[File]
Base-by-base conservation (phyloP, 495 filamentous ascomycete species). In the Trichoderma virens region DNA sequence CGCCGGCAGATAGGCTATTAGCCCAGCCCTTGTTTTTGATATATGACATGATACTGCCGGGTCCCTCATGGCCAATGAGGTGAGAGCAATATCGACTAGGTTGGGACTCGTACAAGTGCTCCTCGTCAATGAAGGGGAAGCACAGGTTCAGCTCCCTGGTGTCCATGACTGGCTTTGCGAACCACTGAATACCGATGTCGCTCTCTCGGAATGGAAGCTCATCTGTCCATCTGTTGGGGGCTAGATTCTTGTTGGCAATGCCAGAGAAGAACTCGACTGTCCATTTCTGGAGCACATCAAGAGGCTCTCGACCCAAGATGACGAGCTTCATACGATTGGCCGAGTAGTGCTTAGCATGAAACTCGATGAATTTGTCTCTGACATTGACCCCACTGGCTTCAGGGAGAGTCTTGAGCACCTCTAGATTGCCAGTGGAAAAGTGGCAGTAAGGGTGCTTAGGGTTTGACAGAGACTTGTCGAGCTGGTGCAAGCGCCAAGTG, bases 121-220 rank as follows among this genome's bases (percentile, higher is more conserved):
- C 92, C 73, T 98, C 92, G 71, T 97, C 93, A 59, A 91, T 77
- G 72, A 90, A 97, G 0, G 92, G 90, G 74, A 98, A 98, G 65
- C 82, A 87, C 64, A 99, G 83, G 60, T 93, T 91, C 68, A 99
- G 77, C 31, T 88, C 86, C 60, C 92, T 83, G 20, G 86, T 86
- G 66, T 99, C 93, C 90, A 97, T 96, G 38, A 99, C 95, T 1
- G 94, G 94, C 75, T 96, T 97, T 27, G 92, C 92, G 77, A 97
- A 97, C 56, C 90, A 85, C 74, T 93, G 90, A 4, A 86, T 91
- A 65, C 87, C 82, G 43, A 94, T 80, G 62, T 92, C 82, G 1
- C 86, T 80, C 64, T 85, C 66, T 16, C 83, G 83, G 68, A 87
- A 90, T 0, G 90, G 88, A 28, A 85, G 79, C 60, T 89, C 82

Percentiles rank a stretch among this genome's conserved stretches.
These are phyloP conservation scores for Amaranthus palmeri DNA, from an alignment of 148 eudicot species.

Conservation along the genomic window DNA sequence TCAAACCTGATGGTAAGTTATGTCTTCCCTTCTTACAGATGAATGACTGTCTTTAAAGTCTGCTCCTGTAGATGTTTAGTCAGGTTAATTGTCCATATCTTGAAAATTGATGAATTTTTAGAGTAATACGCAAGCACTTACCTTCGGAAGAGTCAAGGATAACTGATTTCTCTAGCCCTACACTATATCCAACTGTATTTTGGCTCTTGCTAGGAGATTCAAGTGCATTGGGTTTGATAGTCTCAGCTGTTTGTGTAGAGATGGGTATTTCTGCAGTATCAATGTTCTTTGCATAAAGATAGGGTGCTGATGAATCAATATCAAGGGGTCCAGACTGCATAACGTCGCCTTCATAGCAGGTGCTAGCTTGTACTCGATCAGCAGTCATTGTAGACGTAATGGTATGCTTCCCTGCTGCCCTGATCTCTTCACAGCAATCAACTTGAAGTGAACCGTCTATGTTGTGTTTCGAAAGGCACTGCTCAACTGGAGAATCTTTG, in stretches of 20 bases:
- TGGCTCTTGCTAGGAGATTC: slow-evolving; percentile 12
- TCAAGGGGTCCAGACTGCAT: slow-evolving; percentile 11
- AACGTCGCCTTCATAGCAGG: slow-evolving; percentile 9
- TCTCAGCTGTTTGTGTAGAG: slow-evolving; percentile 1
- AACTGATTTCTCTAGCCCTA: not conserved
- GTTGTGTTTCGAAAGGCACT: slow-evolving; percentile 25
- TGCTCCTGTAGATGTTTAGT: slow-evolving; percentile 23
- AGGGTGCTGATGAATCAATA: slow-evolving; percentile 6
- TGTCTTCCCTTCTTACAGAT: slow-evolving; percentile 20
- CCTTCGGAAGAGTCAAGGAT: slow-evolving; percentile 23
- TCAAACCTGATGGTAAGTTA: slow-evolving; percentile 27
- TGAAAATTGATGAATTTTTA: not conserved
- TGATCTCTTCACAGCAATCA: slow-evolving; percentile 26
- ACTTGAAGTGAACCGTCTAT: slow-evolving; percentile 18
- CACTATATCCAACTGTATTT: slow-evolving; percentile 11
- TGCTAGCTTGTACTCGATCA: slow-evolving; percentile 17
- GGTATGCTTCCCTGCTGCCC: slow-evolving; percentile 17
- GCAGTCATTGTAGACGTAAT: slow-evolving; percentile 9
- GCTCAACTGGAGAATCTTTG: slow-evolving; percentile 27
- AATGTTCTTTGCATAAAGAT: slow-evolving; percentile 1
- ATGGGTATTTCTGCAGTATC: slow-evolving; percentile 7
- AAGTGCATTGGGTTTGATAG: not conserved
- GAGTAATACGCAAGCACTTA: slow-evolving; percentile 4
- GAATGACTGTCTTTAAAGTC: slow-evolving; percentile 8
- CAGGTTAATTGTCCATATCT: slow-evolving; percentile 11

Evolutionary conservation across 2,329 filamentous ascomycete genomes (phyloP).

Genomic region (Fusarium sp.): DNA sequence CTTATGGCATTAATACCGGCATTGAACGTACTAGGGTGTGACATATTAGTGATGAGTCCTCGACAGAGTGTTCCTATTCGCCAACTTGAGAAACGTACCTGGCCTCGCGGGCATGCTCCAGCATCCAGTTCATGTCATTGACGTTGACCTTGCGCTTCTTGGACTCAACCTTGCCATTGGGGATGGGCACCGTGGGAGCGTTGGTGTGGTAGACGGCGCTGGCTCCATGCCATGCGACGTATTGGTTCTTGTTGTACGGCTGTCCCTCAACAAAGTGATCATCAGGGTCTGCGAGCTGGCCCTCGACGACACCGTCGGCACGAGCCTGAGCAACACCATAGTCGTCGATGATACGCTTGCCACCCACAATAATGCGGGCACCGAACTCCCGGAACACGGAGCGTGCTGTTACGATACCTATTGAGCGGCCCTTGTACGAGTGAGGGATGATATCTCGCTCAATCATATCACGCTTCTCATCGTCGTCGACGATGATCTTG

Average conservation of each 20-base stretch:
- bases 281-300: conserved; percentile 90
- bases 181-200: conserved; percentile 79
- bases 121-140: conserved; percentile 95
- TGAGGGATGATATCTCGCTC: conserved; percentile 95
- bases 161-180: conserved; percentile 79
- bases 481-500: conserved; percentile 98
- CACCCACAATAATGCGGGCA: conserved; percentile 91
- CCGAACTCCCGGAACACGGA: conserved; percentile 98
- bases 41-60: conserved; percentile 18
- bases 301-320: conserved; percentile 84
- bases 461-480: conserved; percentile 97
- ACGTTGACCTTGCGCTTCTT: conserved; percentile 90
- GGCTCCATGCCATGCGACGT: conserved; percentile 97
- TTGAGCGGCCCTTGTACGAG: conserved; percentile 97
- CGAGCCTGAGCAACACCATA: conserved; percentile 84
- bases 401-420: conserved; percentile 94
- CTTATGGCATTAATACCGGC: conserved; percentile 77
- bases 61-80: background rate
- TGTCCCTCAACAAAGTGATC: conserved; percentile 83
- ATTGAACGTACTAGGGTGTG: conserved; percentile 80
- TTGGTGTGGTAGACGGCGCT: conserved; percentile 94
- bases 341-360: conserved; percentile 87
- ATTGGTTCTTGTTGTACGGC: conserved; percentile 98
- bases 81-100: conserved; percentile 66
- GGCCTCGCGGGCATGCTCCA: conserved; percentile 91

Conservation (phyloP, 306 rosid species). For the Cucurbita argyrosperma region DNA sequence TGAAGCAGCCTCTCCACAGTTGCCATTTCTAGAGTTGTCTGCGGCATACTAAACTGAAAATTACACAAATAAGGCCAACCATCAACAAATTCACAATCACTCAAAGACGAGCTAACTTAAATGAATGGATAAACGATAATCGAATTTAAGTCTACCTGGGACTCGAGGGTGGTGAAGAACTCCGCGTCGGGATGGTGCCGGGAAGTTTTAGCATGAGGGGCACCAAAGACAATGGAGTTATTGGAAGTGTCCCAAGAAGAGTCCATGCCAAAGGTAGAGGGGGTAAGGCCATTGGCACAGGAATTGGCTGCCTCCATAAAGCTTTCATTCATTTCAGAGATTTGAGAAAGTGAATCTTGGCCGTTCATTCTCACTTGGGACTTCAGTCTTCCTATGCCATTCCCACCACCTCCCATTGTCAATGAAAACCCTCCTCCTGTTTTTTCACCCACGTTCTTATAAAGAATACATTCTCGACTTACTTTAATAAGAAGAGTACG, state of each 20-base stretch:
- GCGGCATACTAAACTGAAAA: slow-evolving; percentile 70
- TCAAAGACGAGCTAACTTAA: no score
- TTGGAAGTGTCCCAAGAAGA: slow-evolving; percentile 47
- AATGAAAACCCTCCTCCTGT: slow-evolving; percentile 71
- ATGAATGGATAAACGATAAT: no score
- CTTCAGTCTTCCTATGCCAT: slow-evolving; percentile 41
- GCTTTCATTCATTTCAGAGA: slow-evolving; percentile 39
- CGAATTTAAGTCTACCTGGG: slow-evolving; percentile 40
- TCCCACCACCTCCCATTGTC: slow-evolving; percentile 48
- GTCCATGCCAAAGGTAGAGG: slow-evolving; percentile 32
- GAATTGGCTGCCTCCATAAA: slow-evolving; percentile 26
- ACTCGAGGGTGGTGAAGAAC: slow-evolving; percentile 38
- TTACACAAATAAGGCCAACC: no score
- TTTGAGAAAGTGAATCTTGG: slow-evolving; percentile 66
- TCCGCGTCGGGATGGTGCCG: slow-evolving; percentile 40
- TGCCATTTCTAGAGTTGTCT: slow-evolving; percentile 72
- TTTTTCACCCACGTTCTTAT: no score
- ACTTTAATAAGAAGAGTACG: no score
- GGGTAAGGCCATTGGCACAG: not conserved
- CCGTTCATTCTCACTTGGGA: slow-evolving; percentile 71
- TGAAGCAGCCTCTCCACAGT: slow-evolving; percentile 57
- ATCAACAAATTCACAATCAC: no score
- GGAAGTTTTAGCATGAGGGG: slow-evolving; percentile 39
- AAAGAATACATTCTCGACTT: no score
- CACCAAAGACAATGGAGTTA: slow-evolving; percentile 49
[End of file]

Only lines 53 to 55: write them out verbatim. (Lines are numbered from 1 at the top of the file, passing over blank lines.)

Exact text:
- bases 461-480: conserved; percentile 97
- ACGTTGACCTTGCGCTTCTT: conserved; percentile 90
- GGCTCCATGCCATGCGACGT: conserved; percentile 97